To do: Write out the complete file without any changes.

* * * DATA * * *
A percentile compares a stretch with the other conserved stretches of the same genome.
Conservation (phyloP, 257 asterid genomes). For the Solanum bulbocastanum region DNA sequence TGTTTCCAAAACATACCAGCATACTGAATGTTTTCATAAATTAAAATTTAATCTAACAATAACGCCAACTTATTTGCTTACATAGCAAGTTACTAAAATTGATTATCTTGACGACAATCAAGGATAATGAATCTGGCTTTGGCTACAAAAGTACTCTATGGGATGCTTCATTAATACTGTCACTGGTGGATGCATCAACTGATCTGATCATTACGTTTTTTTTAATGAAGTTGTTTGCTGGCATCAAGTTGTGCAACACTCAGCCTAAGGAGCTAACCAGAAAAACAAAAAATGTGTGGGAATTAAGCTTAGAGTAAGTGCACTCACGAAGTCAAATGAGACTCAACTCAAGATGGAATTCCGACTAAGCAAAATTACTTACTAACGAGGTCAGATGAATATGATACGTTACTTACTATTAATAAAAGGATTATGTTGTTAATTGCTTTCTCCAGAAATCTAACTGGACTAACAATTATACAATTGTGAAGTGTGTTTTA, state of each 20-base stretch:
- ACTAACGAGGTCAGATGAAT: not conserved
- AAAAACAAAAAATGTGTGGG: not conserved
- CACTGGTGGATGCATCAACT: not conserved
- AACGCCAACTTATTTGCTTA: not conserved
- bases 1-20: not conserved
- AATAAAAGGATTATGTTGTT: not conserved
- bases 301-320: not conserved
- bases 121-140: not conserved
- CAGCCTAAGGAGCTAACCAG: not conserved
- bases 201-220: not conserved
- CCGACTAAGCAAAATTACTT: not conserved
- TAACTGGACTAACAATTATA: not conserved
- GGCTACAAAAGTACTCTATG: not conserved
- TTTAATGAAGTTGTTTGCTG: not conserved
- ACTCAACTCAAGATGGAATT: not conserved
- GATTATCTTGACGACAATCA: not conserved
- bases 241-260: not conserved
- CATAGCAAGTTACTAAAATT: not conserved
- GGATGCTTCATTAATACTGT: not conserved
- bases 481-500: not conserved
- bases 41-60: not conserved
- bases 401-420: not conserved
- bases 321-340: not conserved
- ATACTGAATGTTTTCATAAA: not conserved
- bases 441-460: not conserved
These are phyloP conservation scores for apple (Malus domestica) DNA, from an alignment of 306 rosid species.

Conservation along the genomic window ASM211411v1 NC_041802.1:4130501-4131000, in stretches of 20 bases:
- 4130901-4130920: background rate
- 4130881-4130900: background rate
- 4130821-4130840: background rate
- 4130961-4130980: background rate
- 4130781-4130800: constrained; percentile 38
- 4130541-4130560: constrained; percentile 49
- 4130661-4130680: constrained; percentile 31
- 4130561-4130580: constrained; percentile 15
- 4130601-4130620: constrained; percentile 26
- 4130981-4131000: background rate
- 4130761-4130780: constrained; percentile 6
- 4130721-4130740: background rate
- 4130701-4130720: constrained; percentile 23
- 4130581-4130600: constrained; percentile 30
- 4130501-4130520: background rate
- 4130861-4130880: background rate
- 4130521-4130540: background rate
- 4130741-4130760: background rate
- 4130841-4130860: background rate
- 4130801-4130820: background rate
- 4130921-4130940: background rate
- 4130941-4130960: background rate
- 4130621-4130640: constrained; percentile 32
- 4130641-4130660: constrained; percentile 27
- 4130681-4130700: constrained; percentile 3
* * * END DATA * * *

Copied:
A percentile compares a stretch with the other conserved stretches of the same genome.
Conservation (phyloP, 257 asterid genomes). For the Solanum bulbocastanum region DNA sequence TGTTTCCAAAACATACCAGCATACTGAATGTTTTCATAAATTAAAATTTAATCTAACAATAACGCCAACTTATTTGCTTACATAGCAAGTTACTAAAATTGATTATCTTGACGACAATCAAGGATAATGAATCTGGCTTTGGCTACAAAAGTACTCTATGGGATGCTTCATTAATACTGTCACTGGTGGATGCATCAACTGATCTGATCATTACGTTTTTTTTAATGAAGTTGTTTGCTGGCATCAAGTTGTGCAACACTCAGCCTAAGGAGCTAACCAGAAAAACAAAAAATGTGTGGGAATTAAGCTTAGAGTAAGTGCACTCACGAAGTCAAATGAGACTCAACTCAAGATGGAATTCCGACTAAGCAAAATTACTTACTAACGAGGTCAGATGAATATGATACGTTACTTACTATTAATAAAAGGATTATGTTGTTAATTGCTTTCTCCAGAAATCTAACTGGACTAACAATTATACAATTGTGAAGTGTGTTTTA, state of each 20-base stretch:
- ACTAACGAGGTCAGATGAAT: not conserved
- AAAAACAAAAAATGTGTGGG: not conserved
- CACTGGTGGATGCATCAACT: not conserved
- AACGCCAACTTATTTGCTTA: not conserved
- bases 1-20: not conserved
- AATAAAAGGATTATGTTGTT: not conserved
- bases 301-320: not conserved
- bases 121-140: not conserved
- CAGCCTAAGGAGCTAACCAG: not conserved
- bases 201-220: not conserved
- CCGACTAAGCAAAATTACTT: not conserved
- TAACTGGACTAACAATTATA: not conserved
- GGCTACAAAAGTACTCTATG: not conserved
- TTTAATGAAGTTGTTTGCTG: not conserved
- ACTCAACTCAAGATGGAATT: not conserved
- GATTATCTTGACGACAATCA: not conserved
- bases 241-260: not conserved
- CATAGCAAGTTACTAAAATT: not conserved
- GGATGCTTCATTAATACTGT: not conserved
- bases 481-500: not conserved
- bases 41-60: not conserved
- bases 401-420: not conserved
- bases 321-340: not conserved
- ATACTGAATGTTTTCATAAA: not conserved
- bases 441-460: not conserved
These are phyloP conservation scores for apple (Malus domestica) DNA, from an alignment of 306 rosid species.

Conservation along the genomic window ASM211411v1 NC_041802.1:4130501-4131000, in stretches of 20 bases:
- 4130901-4130920: background rate
- 4130881-4130900: background rate
- 4130821-4130840: background rate
- 4130961-4130980: background rate
- 4130781-4130800: constrained; percentile 38
- 4130541-4130560: constrained; percentile 49
- 4130661-4130680: constrained; percentile 31
- 4130561-4130580: constrained; percentile 15
- 4130601-4130620: constrained; percentile 26
- 4130981-4131000: background rate
- 4130761-4130780: constrained; percentile 6
- 4130721-4130740: background rate
- 4130701-4130720: constrained; percentile 23
- 4130581-4130600: constrained; percentile 30
- 4130501-4130520: background rate
- 4130861-4130880: background rate
- 4130521-4130540: background rate
- 4130741-4130760: background rate
- 4130841-4130860: background rate
- 4130801-4130820: background rate
- 4130921-4130940: background rate
- 4130941-4130960: background rate
- 4130621-4130640: constrained; percentile 32
- 4130641-4130660: constrained; percentile 27
- 4130681-4130700: constrained; percentile 3